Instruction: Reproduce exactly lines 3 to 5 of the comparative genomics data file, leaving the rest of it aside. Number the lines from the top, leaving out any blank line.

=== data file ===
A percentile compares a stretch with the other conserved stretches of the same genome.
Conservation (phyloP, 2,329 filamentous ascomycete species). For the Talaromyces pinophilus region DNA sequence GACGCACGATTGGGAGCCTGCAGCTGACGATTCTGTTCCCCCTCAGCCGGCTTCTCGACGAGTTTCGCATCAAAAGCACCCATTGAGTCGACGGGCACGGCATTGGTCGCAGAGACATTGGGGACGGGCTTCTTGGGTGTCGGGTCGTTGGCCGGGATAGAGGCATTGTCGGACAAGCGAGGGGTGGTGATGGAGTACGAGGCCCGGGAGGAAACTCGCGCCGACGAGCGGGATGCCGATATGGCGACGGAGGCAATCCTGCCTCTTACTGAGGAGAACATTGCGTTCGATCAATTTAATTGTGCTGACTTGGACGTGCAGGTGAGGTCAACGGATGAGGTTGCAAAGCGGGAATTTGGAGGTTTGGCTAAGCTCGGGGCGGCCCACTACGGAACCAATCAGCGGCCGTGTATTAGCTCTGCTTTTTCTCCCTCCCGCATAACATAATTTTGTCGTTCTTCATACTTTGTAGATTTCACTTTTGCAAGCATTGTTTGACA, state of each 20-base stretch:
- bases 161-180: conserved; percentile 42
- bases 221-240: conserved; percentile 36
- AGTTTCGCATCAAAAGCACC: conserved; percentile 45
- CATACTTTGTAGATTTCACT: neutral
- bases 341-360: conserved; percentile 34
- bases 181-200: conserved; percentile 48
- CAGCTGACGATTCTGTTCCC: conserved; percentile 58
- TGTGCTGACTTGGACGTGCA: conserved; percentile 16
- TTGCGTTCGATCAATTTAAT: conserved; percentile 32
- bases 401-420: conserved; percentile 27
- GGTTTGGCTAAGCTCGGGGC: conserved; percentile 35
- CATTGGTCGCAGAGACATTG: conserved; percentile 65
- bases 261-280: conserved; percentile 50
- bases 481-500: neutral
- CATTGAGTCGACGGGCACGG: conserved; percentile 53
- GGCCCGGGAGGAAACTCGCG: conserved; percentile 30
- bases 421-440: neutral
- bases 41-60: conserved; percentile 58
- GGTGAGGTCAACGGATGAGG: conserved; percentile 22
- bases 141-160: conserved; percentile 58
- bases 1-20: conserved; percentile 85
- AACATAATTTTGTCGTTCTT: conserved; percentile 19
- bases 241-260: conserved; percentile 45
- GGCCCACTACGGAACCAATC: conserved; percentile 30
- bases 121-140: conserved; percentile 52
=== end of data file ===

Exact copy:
- bases 161-180: conserved; percentile 42
- bases 221-240: conserved; percentile 36
- AGTTTCGCATCAAAAGCACC: conserved; percentile 45